We are the bridge builders, the Pagan Corps of Engineers who can, if we will, continue building infrastructure begun by others who have put themselves out there.  Our testimony is subtle, our witness quiet, but we can affect change one interaction at a time if we have the courage.

Tuesday, January 13, 2009

Community: I've talked a good game, but...

Back in October, I participated in Blog Action Day by posting on the 2008 theme, poverty. I felt pretty good about the post and about the response it generated (I made good on my promise) and then, sad to say, I pretty much forgot all about it.

A recent essay on The Witches' Voice yanked my chain and shamed me back into awareness. Jeffrey Pierce's, "The Magick of Giving" is an engagingly written, passionate wake-up call to examine our me-more-mine culture.

I tried in vain last night to write a clever review of Jeffrey's essay and restate his already well-stated points.The fits and starts convinced me that I was trying to reinvent a perfectly fine wheel. Better I should just point you toward the essay and toward the author's website, Old Ways, and let you feel first-hand the impact of the stark truths he presents and the reminder of our accountability to our community I felt when I read this admonishment:

Being Pagan isn't simply about working magick or casting a Circle. It's more than taking a magickal name or building an occult library to further our own growth and knowledge. We follow the phases of the moon and the journey of the sun around the Wheel of the Year, we attune ourselves to the cycles of Nature, but we lack any sense of community. Yes, we have Pagan friends - but that meets our needs, not the needs of those who are struggling simply to survive.

Community isn't simply about developing friendships, but putting the whole ahead of the individual. We staunchly argue that it's not how things should be, that we deserve to pursue our individual goals and have earned the material rewards we heap upon ourselves. And yet the ancestral village, tribe, or clan of our spiritual ancestors that we look to for inspiration on our path put their neighbors and their community ahead of their own personal gain.

Not pulling any punches, Malidoma Patrice Somé, an African Shaman, writes in his book, Ritual: Power, Healing, and Community, "The only place where abundance is warranted is in nature. A person who wastes is a person who insults the gods. In light of the waste encountered in the modern world, one wonders if anyone knows that there is a world outside of this abundance where people are aware of priorities other than materialism."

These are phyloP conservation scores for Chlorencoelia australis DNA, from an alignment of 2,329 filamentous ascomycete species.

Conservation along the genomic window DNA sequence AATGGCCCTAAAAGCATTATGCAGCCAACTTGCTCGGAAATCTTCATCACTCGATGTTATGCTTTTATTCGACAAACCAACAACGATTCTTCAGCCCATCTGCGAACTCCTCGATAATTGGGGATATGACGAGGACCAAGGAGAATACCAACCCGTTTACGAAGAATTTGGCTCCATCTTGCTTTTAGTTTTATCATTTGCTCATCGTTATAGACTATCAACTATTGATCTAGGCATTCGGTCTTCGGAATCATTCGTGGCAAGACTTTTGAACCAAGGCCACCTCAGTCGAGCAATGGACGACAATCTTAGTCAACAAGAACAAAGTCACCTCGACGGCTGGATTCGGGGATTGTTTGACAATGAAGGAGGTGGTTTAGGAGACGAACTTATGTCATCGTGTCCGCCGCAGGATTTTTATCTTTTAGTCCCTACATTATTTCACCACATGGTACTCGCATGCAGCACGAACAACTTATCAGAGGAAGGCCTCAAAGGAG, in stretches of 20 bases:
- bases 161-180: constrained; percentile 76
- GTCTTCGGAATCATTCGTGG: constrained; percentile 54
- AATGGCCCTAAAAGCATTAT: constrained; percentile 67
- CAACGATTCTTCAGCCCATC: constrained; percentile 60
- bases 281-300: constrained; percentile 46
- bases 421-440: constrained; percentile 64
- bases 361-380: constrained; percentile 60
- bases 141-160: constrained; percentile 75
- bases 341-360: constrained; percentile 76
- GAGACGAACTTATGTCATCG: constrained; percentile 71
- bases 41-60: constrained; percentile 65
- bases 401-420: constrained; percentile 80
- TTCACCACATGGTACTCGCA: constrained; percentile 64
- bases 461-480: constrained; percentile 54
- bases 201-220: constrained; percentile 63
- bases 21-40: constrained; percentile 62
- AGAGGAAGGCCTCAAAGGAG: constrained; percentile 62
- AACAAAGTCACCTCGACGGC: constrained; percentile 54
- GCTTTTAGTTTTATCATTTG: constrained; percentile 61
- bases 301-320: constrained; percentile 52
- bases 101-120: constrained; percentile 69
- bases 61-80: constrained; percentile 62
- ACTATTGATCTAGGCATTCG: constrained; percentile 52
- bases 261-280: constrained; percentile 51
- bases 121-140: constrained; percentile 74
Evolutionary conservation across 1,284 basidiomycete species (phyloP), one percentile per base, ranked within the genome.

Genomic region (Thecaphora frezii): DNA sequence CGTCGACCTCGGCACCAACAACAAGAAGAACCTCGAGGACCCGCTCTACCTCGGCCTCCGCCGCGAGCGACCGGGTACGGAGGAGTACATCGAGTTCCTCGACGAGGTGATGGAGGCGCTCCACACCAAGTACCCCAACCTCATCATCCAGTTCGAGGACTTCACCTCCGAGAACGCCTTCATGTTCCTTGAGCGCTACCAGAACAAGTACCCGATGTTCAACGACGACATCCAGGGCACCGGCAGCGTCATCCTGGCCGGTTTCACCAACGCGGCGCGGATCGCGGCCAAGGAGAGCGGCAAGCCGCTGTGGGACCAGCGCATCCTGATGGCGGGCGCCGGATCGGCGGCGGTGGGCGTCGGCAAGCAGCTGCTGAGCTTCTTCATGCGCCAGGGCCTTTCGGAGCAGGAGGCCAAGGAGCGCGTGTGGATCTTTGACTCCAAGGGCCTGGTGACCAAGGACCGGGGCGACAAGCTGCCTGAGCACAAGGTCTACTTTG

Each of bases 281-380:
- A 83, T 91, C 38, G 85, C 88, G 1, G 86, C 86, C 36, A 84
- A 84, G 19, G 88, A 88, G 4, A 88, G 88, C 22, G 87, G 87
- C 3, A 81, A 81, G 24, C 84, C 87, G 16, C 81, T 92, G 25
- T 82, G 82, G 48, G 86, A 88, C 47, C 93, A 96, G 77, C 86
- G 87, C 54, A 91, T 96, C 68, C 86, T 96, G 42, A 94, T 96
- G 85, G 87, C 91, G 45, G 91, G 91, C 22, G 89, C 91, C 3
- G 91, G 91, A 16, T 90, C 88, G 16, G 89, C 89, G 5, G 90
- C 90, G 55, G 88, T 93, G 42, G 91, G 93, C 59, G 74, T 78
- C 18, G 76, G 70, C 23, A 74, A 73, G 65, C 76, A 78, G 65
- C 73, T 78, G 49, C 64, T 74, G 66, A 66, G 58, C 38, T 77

Go read the essay, then visit Old Ways...and then let's talk about what we can do.

Monday, January 05, 2009

3,000 Beautiful Words

Sharing some beautiful things that have captured my eye, my lens, my heart of late...

Heraclitus said (loosely paraphrased) that a man cannot stand in the same stream twice because it is never the same stream and he is not the same man. We are constantly in flux, dynamic, evolving, works of art and works in progress.  The stream is always moving.

I love sunrise, expecially in winter. As the days grow short and cold, the daily affirmation that the wheel is always turning warms me and renews my spirit. From light to dark to light again, from strength to weakness and back to strength...take no great pride in days of light...feel no great despair in days of darkness...turn, turn, turn...

Beautiful things are this gentle gift from a farmer's market awhile back. I'm grateful that glowing slivers of July can be saved through the lens to light the shadowy corners of January.

Photos by Autumn Heartsong; Stream in Cosby, Tennessee, USA; Sunrise in my back yard, Harrison, Tennessee, USA; Sunflower and Grapes, informal farmer's market, Chattanooga, Tennessee, USA.